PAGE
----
• Actually, the correct answer is, “You can’t know. Keep shooting until he stops attacking or you are empty. If he hasn’t stopped attacking or turned to run by then, you should.”

  18. In most cases the presence of a firearm is enough to deter an attacker. Even groups of criminals are likely to turn tail when the firing starts or even before.

    What this article fails to address is the changing threat that terrorism presents. In a Paris style attack with multiple terrorists dropping one or two might not be enough. In an attack where they expect to kill until they die or run out of ammo and where they expect to see their friends die?

    Today things are changing. Over the last twenty years violent crime has diminished as more people carry. In recent years terrorism has increased and the current administration is importing them from Europe. I’m not suggesting that you carry a full battle load only that you factor in the changing threat.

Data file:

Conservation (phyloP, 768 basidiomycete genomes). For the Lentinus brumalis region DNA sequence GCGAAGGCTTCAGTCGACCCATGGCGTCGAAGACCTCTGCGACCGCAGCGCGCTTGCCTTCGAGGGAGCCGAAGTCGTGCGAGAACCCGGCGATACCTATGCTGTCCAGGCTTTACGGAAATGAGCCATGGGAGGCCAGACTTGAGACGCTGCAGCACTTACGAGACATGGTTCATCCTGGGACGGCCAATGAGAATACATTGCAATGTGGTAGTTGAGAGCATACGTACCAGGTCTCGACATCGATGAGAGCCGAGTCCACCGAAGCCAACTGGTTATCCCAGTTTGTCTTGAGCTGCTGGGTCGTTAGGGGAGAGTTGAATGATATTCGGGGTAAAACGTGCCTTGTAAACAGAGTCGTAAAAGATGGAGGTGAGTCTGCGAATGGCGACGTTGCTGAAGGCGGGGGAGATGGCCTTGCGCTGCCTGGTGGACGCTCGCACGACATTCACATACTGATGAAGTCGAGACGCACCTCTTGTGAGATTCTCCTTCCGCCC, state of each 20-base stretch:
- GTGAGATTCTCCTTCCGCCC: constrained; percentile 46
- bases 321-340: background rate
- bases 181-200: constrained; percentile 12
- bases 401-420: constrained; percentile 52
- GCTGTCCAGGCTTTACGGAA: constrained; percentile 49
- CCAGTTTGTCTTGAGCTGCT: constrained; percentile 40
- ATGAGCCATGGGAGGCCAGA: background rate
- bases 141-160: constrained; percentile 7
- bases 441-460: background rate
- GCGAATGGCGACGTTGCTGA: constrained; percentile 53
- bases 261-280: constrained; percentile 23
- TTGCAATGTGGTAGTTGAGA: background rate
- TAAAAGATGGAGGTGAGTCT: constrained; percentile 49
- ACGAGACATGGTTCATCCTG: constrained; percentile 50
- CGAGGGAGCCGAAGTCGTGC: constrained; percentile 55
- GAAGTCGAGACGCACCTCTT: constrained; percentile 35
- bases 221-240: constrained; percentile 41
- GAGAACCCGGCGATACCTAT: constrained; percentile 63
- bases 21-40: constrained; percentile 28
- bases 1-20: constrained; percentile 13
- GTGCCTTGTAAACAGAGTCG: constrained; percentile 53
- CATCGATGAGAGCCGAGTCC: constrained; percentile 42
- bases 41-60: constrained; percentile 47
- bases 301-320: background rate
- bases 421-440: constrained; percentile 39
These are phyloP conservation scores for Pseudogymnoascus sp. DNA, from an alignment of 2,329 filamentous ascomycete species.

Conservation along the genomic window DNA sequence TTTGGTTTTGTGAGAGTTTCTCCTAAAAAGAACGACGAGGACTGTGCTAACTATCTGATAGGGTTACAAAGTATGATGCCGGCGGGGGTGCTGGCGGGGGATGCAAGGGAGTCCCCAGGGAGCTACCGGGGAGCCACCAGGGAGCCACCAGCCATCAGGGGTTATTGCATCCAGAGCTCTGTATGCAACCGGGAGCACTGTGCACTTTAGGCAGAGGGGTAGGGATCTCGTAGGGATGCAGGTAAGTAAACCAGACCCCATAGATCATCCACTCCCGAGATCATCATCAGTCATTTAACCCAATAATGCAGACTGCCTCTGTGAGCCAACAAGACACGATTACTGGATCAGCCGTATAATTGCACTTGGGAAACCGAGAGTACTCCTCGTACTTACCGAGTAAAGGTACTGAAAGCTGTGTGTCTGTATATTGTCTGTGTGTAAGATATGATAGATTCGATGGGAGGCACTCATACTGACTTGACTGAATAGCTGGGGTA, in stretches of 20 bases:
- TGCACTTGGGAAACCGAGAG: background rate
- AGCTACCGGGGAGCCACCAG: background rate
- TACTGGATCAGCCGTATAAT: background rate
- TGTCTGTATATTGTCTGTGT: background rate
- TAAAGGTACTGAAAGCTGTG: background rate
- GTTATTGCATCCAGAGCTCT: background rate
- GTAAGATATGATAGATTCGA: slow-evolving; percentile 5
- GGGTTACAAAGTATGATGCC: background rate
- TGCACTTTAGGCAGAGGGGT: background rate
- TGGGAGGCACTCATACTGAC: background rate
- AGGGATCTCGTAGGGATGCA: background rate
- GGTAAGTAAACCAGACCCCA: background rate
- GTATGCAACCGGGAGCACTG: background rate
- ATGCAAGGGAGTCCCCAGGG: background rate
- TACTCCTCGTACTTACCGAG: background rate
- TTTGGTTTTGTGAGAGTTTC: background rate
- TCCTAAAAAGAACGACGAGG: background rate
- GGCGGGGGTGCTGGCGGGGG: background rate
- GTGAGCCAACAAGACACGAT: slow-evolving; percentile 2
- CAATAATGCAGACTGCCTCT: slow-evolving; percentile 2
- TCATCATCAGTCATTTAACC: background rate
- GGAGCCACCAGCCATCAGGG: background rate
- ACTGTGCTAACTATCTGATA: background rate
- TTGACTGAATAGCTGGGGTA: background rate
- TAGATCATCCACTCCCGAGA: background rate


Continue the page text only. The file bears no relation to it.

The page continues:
19. Tom Givens (RangeMaster, Memphis) would be a good source of information for both LEOs and private citizens. He is a retired LEO and an instructor whose students consistently win gunfights.

  20. Remember, folks. If you’re in a gun fight and it goes beyond the typical number of rounds, you’re fully entitled to stamp your foot and say, “Hey! This gunfight is using a lot more rounds than typical! I do not approve! This has to stop!” and everyone will just stop shooting and go home. So, no need to carry more than the amount of ammo used in a “typical” gunfight!

    (Seriously, though. I have no problem with carrying a five-shot .38. Only so many hypotheticals I can worry myself about). 🙂